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Housing inequality: The tale of two communities

February 28, 2014: 6:00 AM ET

Nowhere is the divide between rich and poor more apparent than in the backyard.

Home values in the top 10% wealthiest communities are worth more than six times that in the bottom 40%, a new survey has found.

Put another way, these rich communities hold nearly 52% of housing wealth, compared to only 8% owned by the lower rungs, according to The Demand Institute, which assessed 2,200 largest communities across the nation. The institute, which is operated by The Conference Board and Nielsen, looked at total market value of owner-occupied housing in these cities, towns and villages, which are home to half of the nation's residents.


Institute researchers were surprised by the depth of the divide that exists among communities in the U.S.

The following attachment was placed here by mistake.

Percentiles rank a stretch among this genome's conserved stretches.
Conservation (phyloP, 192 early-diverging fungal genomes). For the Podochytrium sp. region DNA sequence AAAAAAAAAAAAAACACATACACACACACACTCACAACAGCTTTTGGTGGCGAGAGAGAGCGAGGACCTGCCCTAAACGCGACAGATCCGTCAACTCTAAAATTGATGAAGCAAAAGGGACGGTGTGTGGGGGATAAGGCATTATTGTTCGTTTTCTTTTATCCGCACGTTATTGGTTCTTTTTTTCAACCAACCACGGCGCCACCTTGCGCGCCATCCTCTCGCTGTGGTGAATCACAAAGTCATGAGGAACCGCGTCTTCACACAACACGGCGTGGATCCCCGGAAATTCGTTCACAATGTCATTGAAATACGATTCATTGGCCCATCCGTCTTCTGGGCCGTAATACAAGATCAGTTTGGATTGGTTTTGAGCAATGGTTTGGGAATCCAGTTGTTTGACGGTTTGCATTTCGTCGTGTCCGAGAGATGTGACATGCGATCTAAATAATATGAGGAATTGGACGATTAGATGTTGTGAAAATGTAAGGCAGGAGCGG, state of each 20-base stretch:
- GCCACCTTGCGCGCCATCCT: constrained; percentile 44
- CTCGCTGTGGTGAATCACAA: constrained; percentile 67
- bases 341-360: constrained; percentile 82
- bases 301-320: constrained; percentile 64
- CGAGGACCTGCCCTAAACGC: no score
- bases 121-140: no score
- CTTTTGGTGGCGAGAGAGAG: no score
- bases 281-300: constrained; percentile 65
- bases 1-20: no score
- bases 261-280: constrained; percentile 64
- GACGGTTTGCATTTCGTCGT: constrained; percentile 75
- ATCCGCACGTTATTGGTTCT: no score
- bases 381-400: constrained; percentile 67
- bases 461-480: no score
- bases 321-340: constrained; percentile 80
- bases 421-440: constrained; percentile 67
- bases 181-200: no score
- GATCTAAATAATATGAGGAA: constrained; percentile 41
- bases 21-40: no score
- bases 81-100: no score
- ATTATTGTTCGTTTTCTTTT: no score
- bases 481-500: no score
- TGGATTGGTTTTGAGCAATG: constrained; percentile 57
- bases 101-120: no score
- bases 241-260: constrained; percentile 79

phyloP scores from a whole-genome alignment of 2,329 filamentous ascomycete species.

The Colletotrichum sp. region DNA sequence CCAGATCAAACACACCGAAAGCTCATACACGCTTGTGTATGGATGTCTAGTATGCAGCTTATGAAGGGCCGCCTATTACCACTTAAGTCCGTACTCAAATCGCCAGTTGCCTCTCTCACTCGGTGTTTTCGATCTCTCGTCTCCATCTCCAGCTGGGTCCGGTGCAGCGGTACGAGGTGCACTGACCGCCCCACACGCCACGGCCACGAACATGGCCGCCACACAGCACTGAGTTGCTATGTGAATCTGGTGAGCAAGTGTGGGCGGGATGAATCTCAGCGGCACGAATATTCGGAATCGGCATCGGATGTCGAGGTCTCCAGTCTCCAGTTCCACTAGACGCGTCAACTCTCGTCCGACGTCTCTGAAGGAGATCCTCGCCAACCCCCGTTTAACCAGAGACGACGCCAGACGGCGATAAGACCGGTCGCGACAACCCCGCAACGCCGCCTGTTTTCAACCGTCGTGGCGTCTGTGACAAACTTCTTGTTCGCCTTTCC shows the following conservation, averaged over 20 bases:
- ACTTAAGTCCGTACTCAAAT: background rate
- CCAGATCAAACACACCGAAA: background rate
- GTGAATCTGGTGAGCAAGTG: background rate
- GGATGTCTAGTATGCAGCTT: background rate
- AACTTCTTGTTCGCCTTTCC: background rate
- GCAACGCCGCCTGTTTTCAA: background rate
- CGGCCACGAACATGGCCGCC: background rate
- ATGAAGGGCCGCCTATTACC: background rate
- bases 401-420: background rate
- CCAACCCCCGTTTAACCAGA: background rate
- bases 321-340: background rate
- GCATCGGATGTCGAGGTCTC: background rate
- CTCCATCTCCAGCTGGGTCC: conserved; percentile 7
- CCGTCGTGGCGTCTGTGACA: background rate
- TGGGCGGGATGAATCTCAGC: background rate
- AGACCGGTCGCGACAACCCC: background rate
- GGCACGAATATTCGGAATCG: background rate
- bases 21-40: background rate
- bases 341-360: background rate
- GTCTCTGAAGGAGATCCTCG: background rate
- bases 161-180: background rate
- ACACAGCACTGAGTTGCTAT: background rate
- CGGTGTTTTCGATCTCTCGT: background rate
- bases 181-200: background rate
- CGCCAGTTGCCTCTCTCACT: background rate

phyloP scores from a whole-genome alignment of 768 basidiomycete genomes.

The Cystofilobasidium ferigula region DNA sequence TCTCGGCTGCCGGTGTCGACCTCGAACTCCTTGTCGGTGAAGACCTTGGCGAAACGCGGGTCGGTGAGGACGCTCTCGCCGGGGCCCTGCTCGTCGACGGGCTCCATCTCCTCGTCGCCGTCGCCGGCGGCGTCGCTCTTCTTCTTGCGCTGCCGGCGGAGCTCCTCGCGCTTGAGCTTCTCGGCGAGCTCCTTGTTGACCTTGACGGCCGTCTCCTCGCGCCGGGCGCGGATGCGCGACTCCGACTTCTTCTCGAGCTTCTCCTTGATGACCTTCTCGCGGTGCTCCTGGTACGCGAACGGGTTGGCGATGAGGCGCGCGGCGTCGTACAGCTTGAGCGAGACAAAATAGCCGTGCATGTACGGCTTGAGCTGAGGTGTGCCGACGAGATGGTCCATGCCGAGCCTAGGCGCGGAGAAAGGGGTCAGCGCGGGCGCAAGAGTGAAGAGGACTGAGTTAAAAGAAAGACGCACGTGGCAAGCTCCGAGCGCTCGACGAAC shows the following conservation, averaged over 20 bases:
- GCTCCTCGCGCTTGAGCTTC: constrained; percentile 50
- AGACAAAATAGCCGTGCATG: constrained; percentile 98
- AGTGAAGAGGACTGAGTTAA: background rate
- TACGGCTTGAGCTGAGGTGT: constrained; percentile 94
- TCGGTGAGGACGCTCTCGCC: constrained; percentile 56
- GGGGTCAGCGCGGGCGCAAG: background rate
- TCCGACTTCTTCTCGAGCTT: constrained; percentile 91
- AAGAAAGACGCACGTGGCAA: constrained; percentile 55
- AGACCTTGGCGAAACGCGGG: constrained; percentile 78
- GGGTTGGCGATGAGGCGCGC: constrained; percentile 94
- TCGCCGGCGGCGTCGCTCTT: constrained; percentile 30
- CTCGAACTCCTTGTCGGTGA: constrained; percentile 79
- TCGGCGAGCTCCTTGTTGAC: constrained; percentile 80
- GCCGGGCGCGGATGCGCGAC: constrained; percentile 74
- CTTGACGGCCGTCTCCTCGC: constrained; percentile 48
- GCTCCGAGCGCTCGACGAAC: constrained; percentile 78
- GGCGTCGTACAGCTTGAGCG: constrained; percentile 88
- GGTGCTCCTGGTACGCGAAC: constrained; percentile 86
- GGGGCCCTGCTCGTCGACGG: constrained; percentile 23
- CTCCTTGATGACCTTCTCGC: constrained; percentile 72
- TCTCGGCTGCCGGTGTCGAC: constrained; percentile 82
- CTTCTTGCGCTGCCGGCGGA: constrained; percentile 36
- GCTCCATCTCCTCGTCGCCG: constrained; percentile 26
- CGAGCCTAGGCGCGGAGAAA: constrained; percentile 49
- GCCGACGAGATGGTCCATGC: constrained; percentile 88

"You see a real concentration of wealth in a few places," said Louise Keely, the institute's chief research officer.

Wealthier communities have also weathered the housing collapse better. The total home value of this group rose 73% between 2000 and 2012, compared to 59% for the bottom rungs.


The institute identified what it called Affluent Metroburbs, which are established, wealthy communities near big cities. These include Pinecrest, Fla., Madison, N.J. and Laguna Hills, Calif.

It also designated other locales as Endangered Communities, which are truly distressed areas with weak housing markets and severe socioeconomic problems. These include Decatur, Ill., Wilkes-Barre, Pa. and Gainesville, Texas.

For more information on the nine different community profiles and specific information on the cities within them, check out the institute's report.

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